5) Organise some events that are all inclusive - to athletes, families, and people after some fun (eg a costume CX or Melburn roobaix type event, been done I know).
have a look at www.cycleskills.com.au
sells bike stuff, but it's more about the service.
you can go in and use their tools, or just get them to service your bike
they will install parts purchased OS
They are the qld wiggle agent.
+1 to coffee shop/location as suggested by Matty K
My Vision would be a shop/cafe set up in an old small warehouse where half the shop is dedicated to the modern world of cycling and equipment including modern decor (posters / memorabilia of cycling greats in the past 10/15 years) then as you step further in you are taken back in history with an area dedicated to what once was cycling where a prospective buyer can browse old frames, bikes and parts both old and NOS. This area would be decorated in old cycling memorabilia / posters / newspaper articles etc.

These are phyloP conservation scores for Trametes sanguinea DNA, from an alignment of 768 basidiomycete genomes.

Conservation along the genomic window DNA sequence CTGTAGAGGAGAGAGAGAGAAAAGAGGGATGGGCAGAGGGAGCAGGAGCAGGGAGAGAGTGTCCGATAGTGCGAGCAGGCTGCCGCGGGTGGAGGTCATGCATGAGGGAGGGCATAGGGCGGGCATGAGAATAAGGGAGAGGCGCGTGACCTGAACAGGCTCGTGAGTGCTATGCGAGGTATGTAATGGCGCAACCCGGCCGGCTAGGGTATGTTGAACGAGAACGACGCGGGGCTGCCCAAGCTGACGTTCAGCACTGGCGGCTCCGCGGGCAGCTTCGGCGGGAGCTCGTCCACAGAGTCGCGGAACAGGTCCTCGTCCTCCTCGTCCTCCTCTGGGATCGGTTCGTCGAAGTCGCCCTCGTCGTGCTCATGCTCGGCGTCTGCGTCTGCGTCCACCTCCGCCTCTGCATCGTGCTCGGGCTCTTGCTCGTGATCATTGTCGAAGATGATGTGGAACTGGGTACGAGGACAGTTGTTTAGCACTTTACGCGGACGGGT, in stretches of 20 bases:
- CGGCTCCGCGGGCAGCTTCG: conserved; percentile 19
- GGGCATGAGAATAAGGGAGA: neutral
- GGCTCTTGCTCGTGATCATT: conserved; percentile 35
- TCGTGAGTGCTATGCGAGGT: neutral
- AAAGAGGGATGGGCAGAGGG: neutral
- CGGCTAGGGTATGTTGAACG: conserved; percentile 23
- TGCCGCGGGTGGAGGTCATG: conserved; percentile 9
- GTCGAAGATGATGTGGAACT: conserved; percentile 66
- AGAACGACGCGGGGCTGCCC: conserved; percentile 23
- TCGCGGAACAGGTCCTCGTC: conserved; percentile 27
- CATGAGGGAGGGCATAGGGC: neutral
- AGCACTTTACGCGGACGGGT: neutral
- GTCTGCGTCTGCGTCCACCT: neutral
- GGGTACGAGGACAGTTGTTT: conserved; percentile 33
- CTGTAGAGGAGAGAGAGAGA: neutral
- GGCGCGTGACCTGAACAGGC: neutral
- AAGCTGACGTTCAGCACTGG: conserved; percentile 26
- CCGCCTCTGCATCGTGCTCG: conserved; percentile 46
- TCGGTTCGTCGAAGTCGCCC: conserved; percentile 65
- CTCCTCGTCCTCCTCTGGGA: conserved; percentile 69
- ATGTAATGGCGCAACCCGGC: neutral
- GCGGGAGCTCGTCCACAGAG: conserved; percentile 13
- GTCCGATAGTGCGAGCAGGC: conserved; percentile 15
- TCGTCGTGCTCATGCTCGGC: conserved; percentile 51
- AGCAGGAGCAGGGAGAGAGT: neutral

The cafe area would serve coffee, beer and single malt scotch while giving the customer a chance to sit amongst some of the greatest bikes of all times...
Of course customer service and fulfilling expectation should be your number 1 priority, followed equally with competitive pricing as determined by you.
Maybe this is a better description for a mueseum rather than a LBS!!!! One can dream though!!
I would think that it needs to be somewhere that people who ride bikes want to hang around, for a chat, for a drink etc. have lounges, chairs, easy and safe bike parking, open at the right times, closed when everyone is at work maybe.
once they turn up regularly, then you need to encourage them to part with cash to keep you going. Frequent flier points for servicing, discounts on bike related gear after x beverages maybe. Prices that are competitive with online. Options to service/install anything including purchased elsewhere.
Make it a service business, not a retail business.
I'm not sure about cycles kills.com as a name, but then reading it wrong is easy
bychosis (bahy-koh-sis): A mental disorder of delusions indicating impaired contact with a reality of no bicycles.
If you offer a bike mechanic course, I'll be your first customer.
Giant XTC 2
DIY bike mechanic training already exists. Youtube and the rest of the internet took care of that years ago. Why would you pay to attend such a course?